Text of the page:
|Asunto:||Brasil / Guyana: El punto e vista Guyanes|
|Fecha:||Lunes, 11 de Septiembre, 2000 15:18:58 (-0400)|
|Autor:||anna ponte <anaponte @...net>
Editorial SN 06 Sept. 2000
The deep-water harbour
We have moved almost imperceptibly from talk of the Brazil-
Georgetown road, to talk of a deep water harbour. Documents such
as the National Development Strategy and the draft Poverty
Reduction Strategy Paper appear to have adopted the concept
uncritically, and now we have President Jagdeo reported as saying
that the government was looking at creating "an integrated corridor
of infrastructure using Guyana as a trans-shipment point."
It is not that in the end we will not have to move towards this goal;
it is just that we are putting the cart before the horse. Becoming a
trans-shipment zone for the behemoth on our southern frontier has a
variety of implications which first have to be weighed very carefully.
Yet here we are, doing no homework, and just blithely assuming that
becoming northern Brazil's main artery to the Caribbean holds
nothing but benefits for us.
It surely has benefits for Brazil, which already has the arterial
network in place in the Rio Branco to take advantage of it. It would
be so much easier and cheaper for the state of Roraima, for example,
to import and export through the 'corridor' than via the present
cumbersome connections within Brazil itself. This proposed new
route even Sao Paulo, apparently, could utilize, not to mention the
state of Para, which could link to Roraima with infinitely greater ease
via the Guianas than it can at present. In other words, Guyana would
become northern Brazil's main link to the outside world, and the
volume of container traffic which would go thundering along this
country's highways would be of an order that in our present semi-
reclusive state we can hardly even conceive of.
Brazil has other interests apart from the purely economic. With her
huge land mass, large population and growing economy, she will
eventually win her permanent seat on the Security Council. In our
hemisphere she is the true heavyweight player, but she does not, yet,
have an outlet to the Caribbean, the fulcrum of the Americas. A route
through Guyana would make her a Caribbean power. (She currently
has an outlet through Venezuela, but that does not serve the purpose,
for obvious reasons.)
It might also be noted that a Guyana fully integrated into our
southern neighbour's communication networks would be a tempting
proposition for the army of garimpeiros which has invaded various
parts of the Amazon, as well as the peasant farmers from the arid
north-east of Brazil, ever in search of land. If Brazil would not
actually encourage settlement here, she probably would not be very
active in helping to arrest it, maintaining that it was our problem.
She would benefit in two ways: firstly, it would relieve some of the
population pressure in her north-east, and secondly, it would alter the
demography of this country, with Brazilians, or their descendants,
becoming a significant element in our population, with all that that
So what would Guyana get out of it? Everyone assumes that it will be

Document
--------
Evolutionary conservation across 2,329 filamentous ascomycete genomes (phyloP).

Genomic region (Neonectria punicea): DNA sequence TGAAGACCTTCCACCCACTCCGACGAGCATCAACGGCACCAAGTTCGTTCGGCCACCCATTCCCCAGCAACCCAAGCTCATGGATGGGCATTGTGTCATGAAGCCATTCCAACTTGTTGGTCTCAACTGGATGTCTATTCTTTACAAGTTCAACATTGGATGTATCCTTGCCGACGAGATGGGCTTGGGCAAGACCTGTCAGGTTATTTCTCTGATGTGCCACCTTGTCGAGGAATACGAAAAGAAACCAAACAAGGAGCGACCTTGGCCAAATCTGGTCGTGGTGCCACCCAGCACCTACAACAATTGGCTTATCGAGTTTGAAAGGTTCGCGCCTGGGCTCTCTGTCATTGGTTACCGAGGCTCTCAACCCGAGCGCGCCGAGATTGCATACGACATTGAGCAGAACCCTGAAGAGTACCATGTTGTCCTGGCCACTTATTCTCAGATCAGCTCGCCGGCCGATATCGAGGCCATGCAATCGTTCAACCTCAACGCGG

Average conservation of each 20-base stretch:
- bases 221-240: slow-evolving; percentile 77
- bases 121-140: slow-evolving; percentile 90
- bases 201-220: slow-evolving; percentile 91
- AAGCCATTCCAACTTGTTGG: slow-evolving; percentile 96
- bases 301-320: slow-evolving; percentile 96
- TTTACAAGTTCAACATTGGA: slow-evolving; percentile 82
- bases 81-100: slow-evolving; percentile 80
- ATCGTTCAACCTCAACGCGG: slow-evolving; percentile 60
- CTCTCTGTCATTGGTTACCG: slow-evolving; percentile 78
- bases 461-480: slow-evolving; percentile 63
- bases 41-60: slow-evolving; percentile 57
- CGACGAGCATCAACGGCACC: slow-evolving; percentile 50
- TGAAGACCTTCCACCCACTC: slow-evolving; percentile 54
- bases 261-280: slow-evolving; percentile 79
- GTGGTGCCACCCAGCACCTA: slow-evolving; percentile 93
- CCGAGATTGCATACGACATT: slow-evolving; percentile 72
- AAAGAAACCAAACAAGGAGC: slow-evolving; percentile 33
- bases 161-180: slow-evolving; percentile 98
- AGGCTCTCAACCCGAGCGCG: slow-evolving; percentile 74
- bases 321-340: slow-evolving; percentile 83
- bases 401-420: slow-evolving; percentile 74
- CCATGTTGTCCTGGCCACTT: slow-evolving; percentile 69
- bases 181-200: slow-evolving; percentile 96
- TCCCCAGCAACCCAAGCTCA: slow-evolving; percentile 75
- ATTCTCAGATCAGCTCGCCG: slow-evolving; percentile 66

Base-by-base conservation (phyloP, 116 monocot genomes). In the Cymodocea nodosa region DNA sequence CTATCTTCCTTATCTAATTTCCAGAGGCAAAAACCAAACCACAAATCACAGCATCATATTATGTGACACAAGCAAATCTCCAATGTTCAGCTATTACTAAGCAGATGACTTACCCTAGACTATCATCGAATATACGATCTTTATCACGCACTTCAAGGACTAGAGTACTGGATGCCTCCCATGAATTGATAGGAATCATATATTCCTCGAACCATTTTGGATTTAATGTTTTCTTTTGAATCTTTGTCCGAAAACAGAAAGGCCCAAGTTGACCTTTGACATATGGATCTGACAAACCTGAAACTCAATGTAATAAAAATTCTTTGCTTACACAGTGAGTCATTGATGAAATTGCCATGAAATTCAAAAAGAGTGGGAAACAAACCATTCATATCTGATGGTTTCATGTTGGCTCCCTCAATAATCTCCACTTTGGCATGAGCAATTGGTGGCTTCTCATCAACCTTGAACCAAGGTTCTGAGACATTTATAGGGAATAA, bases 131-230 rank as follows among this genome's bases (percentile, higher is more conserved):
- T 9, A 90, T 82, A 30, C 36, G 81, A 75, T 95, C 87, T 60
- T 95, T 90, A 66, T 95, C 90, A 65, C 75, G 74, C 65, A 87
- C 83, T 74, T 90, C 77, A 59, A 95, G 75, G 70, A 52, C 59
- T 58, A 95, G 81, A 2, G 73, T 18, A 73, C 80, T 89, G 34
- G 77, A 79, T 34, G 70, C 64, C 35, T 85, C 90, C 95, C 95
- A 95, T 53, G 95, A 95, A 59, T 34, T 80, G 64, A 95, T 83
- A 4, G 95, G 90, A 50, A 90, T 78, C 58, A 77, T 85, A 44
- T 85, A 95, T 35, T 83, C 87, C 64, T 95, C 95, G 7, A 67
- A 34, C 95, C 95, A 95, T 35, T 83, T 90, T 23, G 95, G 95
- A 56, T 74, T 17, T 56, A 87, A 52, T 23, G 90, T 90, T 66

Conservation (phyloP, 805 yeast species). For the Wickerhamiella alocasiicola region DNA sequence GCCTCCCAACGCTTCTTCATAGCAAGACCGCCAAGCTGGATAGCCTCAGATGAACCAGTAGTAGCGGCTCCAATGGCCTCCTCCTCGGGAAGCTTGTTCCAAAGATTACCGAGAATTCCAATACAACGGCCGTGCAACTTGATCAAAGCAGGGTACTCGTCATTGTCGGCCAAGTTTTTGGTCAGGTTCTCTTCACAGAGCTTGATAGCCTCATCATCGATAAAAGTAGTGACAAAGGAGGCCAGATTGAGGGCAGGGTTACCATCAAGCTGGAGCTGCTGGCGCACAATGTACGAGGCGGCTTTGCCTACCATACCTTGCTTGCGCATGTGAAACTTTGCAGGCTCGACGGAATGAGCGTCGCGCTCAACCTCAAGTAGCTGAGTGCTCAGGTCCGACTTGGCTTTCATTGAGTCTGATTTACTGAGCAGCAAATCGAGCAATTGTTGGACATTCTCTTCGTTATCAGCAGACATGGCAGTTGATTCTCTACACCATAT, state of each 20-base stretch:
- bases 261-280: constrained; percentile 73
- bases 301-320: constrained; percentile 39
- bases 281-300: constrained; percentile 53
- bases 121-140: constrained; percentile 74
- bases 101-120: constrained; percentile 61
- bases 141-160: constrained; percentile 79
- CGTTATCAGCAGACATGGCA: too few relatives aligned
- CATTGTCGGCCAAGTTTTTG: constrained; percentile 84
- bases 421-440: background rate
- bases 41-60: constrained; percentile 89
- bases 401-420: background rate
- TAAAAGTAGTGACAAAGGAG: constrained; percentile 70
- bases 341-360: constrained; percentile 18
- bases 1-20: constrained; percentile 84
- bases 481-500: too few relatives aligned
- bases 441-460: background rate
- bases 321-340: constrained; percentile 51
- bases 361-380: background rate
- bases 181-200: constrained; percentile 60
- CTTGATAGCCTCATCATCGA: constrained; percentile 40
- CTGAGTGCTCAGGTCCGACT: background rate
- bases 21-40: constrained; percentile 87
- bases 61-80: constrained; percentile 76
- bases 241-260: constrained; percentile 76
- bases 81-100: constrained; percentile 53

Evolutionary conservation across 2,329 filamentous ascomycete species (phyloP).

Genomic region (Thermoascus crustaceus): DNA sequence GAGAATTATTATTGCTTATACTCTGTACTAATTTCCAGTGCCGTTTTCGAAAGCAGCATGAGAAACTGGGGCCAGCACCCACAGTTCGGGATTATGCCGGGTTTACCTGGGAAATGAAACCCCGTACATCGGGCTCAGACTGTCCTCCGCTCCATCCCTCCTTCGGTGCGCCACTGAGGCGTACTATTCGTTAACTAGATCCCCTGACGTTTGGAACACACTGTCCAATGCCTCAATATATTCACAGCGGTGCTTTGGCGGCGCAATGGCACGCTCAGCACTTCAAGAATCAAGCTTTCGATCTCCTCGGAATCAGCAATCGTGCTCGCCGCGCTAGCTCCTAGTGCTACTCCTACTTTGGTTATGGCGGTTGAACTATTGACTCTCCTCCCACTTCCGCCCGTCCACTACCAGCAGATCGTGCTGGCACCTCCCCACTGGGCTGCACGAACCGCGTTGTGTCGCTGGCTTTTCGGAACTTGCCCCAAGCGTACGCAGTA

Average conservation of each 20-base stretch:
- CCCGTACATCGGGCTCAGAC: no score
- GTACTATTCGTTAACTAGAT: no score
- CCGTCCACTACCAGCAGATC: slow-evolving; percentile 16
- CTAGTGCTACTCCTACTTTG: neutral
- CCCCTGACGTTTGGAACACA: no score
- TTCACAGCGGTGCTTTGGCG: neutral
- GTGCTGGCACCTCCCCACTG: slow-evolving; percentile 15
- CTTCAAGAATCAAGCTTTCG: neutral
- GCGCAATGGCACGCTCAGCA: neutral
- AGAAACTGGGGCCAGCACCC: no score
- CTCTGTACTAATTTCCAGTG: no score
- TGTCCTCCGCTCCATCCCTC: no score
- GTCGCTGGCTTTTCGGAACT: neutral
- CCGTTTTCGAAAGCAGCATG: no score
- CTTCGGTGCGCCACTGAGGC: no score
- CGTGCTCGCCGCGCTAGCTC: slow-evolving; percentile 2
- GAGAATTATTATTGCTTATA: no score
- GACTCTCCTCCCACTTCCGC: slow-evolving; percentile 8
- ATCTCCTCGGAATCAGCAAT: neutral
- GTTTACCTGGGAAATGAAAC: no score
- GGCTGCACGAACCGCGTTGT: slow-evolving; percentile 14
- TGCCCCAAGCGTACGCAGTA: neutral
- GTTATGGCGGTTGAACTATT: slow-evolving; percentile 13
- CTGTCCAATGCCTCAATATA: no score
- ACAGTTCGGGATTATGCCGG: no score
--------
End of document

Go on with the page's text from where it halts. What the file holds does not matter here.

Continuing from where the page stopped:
economic development, but it may not be of a sort that does us too
much good. The dangers are clear enough, even if both sides of the
political divide are refusing to acknowledge what those are.
One of those dangers has already been touched on - the change in
the composition of the population, and by extension, the undermining
of sovereignty. The influx from the south would include a variety of
Brazilian businesses which would inevitably sprout up all along the
corridor to service the container trade, and which would spawn the
interior settlements with their 'discos' and prostitutes and the like.
There would be the inevitable degradation of parts of the hinterland,
and the compromising of the integrity of Amerindian society, with the
exploitation of its members. It is not as if we do not have a model for
what happens in such situations; Brazil itself with the experience of
the trans-Amazonian highway supplies evidence aplenty if anyone
cares to look for it.
And could our businessmen really organize themselves to compete
that quickly? Probably not. Brazilian enterprises would start to
dominate along the coast as well - especially around the deep-water
And then there is the problem of the drugs. Even if we escape
becoming a major processing centre (and we might not) we will surely
become a major trans-shipment route. We can't manage our present
drug problem, so how on earth does the Government propose to
manage when we become a major export zone like Venezuela?
The truth is that currently we do not have control of our interior and
we do not have control of our borders. Until we have, we should not
be opening ourselves up to an invasion - however benign - from
outside. We need a road to Lethem in order to integrate Guyana, but
not one as yet which would serve the Brazilians. Everything should
be done in planned stages. Only when we are in a position to
implement restrictions on development along the corridor, monitor it
effectively, and man the borders efficiently, should we begin to look
at the next stage involving trans-shipment for containers.
Lastly, we need to look at the geo-strategic implications carefully if
we are to become a 'sphere of influence of Brazil'. It may not prove
the counterweight to Venezuela which we had anticipated.